Eggs tend to be a breakfast staple in my kitchen. I tend to eat as few as two to as many as a whole dozen each meal. I would like to note that have only eaten a dozen eggs the morning after one of my ultra-marathons or some equally as physically demanding event. I average probably four and ideally they come from different farms, and all from pastured, happy hens. More recently at least one of the eggs is from a duck. All this being said, I end up with a lot of eggshells and rather than just throw them away I have been trying to find something, anything to do with them.
At first, where there is still some egg white inside each shell, I would throw them outside and Cyprus would crush them a bit and eat a bit of them. After that I noticed my local blue jays were picking up the tiny pieces Cyprus left. Still, the quantity was a bit overwhelming and my backyard was starting to build up. Not enough blue jays I guess. And the lawnmower was not helping chop them up, so I decided to try something else.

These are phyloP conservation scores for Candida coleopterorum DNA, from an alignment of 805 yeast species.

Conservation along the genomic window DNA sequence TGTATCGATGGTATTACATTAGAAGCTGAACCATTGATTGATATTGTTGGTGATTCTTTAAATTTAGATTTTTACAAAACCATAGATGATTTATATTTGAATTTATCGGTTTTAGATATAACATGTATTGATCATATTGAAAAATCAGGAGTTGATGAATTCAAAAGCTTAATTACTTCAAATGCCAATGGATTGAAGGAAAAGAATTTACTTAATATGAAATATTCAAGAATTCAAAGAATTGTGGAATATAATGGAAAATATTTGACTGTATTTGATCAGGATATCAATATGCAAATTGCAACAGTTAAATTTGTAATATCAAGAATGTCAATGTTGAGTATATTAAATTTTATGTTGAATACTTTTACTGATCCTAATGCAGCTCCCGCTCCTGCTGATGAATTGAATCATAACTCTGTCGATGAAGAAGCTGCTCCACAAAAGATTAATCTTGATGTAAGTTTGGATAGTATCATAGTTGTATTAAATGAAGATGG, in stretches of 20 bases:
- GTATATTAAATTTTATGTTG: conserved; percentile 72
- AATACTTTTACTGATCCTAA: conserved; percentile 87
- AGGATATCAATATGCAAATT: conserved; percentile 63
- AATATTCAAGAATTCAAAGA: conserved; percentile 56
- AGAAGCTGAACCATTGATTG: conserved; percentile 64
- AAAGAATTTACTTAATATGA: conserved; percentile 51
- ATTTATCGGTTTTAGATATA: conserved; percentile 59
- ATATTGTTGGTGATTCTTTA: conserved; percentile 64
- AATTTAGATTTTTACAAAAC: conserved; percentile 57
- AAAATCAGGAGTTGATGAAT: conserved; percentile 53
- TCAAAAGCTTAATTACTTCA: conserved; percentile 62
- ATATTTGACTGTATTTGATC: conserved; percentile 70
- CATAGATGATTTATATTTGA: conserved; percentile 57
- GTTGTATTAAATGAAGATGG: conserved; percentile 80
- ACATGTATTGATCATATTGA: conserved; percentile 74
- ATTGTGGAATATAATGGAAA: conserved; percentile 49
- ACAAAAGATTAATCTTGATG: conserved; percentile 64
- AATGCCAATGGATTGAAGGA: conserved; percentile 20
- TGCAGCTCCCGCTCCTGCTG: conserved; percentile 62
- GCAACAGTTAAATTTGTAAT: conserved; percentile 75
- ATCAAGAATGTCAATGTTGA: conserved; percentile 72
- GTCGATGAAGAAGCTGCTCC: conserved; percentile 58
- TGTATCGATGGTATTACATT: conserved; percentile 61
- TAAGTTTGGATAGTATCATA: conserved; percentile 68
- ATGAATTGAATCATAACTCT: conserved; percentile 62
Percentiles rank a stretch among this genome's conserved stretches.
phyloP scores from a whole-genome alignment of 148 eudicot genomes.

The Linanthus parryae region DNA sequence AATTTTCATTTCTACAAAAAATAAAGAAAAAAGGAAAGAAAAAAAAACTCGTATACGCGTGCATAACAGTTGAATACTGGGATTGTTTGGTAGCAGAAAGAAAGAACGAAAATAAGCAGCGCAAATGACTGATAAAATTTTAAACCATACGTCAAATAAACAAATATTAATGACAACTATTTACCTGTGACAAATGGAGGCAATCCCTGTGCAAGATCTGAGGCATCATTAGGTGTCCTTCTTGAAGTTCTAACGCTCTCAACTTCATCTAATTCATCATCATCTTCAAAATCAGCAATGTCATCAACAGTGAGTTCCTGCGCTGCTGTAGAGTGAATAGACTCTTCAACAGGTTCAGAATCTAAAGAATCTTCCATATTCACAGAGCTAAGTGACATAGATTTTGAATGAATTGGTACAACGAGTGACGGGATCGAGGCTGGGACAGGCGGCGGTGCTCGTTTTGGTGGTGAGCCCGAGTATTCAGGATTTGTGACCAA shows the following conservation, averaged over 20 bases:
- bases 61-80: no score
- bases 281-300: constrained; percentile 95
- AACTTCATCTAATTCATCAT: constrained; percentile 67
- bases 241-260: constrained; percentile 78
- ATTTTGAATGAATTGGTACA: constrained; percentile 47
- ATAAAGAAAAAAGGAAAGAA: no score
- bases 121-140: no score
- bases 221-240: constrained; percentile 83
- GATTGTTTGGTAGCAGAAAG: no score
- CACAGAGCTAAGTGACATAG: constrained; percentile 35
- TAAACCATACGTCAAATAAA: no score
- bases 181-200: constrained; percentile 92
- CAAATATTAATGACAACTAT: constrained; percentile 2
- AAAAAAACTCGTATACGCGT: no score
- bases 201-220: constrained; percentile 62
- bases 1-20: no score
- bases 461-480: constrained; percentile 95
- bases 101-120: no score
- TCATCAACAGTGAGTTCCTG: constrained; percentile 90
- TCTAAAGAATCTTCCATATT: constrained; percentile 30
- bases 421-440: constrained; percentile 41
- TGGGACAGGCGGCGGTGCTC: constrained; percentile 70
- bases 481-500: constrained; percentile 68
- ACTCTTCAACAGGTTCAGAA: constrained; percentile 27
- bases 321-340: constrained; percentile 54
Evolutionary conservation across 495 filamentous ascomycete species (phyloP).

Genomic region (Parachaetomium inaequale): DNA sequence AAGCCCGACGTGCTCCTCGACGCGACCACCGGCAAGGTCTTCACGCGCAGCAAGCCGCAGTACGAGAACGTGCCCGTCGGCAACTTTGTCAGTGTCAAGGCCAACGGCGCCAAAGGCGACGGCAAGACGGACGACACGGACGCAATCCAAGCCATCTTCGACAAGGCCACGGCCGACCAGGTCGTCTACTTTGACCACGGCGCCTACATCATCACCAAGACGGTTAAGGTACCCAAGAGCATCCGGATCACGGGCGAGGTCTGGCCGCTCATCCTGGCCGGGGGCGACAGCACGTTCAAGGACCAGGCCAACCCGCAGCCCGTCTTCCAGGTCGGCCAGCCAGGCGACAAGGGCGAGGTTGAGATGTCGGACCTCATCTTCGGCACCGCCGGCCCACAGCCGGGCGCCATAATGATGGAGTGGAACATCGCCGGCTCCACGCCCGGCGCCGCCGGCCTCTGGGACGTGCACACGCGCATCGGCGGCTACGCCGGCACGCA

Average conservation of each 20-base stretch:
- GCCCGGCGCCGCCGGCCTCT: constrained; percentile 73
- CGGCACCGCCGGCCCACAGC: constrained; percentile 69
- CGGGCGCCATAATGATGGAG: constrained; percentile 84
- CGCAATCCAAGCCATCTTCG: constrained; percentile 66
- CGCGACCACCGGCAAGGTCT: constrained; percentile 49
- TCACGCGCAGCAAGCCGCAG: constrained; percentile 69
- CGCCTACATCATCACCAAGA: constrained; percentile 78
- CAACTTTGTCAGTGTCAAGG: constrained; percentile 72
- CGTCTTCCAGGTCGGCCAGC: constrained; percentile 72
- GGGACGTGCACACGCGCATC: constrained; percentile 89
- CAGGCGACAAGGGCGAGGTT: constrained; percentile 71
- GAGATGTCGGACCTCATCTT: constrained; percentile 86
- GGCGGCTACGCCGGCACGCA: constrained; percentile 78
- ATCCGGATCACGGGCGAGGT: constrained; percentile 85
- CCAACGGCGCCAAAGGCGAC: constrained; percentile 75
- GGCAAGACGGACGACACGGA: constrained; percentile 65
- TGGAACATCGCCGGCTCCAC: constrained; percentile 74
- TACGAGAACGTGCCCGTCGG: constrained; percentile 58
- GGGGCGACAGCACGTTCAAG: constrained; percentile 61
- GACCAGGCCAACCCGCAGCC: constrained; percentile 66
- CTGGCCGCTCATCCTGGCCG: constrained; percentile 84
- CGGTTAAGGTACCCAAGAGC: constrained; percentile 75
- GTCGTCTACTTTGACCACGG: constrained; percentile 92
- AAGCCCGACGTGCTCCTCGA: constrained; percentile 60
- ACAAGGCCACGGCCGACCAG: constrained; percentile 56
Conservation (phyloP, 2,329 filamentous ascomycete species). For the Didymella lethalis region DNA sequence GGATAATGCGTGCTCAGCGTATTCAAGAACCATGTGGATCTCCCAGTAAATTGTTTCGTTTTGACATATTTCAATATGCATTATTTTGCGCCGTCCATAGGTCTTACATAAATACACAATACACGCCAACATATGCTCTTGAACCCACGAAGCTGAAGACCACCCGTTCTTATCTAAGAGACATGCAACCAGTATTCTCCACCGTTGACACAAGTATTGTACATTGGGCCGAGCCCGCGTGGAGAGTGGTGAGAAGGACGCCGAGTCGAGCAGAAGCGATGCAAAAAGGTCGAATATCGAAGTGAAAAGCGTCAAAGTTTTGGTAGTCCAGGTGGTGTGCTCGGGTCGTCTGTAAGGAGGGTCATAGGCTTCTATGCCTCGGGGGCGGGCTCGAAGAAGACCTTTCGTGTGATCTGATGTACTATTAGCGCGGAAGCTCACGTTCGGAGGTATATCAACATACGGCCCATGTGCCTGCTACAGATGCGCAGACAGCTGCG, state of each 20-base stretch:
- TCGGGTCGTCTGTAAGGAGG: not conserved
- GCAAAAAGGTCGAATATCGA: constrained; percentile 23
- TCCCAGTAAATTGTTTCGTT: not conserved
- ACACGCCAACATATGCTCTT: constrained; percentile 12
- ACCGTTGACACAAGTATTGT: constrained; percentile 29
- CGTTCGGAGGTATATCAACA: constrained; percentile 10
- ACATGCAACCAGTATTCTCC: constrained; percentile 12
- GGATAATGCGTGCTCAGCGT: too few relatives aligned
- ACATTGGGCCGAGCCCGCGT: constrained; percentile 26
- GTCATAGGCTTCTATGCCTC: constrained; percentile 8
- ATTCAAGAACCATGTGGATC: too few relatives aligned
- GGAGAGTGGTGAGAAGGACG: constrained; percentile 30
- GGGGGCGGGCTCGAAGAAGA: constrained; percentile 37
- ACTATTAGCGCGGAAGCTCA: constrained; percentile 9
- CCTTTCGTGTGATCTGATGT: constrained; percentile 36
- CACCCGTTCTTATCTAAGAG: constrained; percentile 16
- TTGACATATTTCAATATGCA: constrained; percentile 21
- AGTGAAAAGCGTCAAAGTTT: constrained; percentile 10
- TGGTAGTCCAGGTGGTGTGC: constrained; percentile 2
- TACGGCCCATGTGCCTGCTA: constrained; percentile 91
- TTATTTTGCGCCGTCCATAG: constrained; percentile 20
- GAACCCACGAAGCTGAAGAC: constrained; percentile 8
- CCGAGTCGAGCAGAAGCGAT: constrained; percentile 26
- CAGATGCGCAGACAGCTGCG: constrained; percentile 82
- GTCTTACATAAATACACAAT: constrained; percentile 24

Next I started adding them to my compost pile. Very soon the compost became 90% eggshells and coffee grounds. I know shells will break down, but unless they are crushed it will take a long time. And I was looking for a quick, yet sustainable, disposal method and crushing each and every shell into tiny pieces just didn't do it for me. So I went to the internet for ideas. From drain cleaners to skin-tightening face cream, I realized most options do not involve some quick and easy solution.
Therefore I have started a pilot program of keeping the shells in the kitchen. Once I collect a decent amount I will dry them out in my oven. I then take a morter and pestle, feeling like an alchemist, and break them down into a powder. I intend to work this egg powder in my yard in areas I plan on growing vegtables this spring.
|Ready to be worked into the soil|
I am starting to realize that although something like this is neither quick or easy, it should pay off later with healthier vegetables.